As far as I know, it started on November 16, 2003. It may have happened earlier (probably had, in fact), but the sixteenth of November Oh-Three is the day I'll remember as when my problems began. They got worse -- a lot worse -- in the days and months that would follow, but even then things were pretty bad.
I got up at my usual time. I used to religiously set my alarm clock for seven AM every night before retiring, and unless I was dead tired I never failed to wake up at least five minutes before it sounded. GOOD MORNING! the clock would insanely chirp on days I failed to wake up before it bleated its annoying call; Fuck, I'd answer instinctively, too tired to be mindful not to wake my sleeping wife, who'd punch me in the shoulder reproachfully before turning over and falling back asleep on the mornings I did wake her. That was when I had a wife. I still wear my wedding ring, but it's been nearly four years since we divorced. Because of my problems, you see.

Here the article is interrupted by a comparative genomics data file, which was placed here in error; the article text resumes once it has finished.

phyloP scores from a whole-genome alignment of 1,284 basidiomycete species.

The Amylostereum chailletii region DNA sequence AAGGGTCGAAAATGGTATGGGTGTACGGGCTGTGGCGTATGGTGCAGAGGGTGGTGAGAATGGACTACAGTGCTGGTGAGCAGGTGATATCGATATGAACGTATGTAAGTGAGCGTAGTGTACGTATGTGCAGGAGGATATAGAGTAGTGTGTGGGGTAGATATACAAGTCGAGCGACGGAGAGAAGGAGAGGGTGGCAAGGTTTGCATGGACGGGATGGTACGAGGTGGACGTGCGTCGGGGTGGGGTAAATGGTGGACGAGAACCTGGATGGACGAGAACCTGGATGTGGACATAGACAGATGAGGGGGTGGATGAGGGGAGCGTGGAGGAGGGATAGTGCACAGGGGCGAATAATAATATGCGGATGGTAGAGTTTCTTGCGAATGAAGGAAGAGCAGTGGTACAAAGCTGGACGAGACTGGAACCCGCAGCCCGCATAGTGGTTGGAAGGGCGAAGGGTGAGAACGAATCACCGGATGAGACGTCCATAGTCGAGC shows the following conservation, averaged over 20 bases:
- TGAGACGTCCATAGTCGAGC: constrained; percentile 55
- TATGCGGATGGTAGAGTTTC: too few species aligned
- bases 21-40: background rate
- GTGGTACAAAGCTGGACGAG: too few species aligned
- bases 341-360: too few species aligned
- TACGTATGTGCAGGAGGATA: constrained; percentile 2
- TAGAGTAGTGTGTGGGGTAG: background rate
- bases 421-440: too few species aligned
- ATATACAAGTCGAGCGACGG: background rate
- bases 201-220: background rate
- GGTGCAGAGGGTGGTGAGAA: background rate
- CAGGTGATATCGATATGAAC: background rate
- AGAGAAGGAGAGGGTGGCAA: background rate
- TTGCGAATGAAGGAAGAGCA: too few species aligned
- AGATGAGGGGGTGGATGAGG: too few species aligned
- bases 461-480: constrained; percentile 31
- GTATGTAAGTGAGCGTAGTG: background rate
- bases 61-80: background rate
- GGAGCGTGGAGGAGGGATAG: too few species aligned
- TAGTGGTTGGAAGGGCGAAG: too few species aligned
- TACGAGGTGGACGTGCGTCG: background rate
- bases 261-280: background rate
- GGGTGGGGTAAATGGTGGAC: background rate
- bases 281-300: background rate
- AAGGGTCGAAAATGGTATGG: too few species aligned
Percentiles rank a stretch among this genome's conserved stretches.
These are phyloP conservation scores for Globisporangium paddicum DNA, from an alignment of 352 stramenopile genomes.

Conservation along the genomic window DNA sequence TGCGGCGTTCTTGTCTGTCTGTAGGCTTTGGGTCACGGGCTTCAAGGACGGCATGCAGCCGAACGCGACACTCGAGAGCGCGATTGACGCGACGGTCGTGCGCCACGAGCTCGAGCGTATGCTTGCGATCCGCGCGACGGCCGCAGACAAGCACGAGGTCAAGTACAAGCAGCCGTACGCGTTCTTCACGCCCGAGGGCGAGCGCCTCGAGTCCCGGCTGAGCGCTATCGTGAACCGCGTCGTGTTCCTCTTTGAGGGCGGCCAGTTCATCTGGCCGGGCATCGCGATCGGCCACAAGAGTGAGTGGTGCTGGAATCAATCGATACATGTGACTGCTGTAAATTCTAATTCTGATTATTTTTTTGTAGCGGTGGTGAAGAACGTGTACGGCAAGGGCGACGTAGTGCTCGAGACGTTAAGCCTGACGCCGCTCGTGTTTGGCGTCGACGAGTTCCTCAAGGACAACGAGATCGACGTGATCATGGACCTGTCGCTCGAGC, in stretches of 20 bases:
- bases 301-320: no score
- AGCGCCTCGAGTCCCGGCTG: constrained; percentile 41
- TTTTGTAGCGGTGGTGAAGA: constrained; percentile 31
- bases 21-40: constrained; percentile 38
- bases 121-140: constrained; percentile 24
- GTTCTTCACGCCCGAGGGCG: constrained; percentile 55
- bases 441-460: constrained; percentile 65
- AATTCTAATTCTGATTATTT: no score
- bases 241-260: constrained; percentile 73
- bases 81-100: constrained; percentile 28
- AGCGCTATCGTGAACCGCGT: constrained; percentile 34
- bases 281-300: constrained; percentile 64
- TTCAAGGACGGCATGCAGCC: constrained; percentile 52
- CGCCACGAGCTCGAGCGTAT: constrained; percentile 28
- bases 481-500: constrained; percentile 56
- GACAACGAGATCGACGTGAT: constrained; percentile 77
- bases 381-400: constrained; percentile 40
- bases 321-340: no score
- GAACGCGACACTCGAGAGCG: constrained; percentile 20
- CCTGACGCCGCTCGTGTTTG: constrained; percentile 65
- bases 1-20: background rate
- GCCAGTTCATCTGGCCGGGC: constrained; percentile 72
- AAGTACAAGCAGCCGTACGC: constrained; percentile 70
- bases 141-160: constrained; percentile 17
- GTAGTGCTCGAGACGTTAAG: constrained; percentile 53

The clock's glow-in-the-dark face read ten to seven. That time of year, I should have been able to see what time it was without the luminescence, so I supposed rain (or possibly snow; the temperature had been hovering at just above freezing for the past couple of days) was the temps du jour. I got into the flannel pajama bottoms I'd somehow emancipated myself from overnight, and, in spite of myself, gave a great, loud yawn, the kind of yawn my grandfather used to give when he sat down to breakfast after a night of watching baseball and plowing through half a case of Coors.
My first thought was, I shouldn't feel so damn tired. I'd fallen asleep shortly after making love to Ellen, and it couldn't have been past midnight. I knew this because we'd turned off the television just as Letterman started into his opening monologue, just after I'd come inside of my bride of six months.
But my languor that morning was nothing compared to the awful churning in my gut. After going downstairs and putting on a pot, I unplugged the Braun coffee maker my cousin Tamara had given us as a wedding present when I felt my bowels tighten wretchedly. My teeth hurt, too, and my mouth tasted of metal. I also felt nauseous. What'll it be, Door No. 1 or Door No. 2? I thought. Because I had (key word: had) an acute fear of vomiting -- known medically as emetophobia -- I prayed for Door No. 2.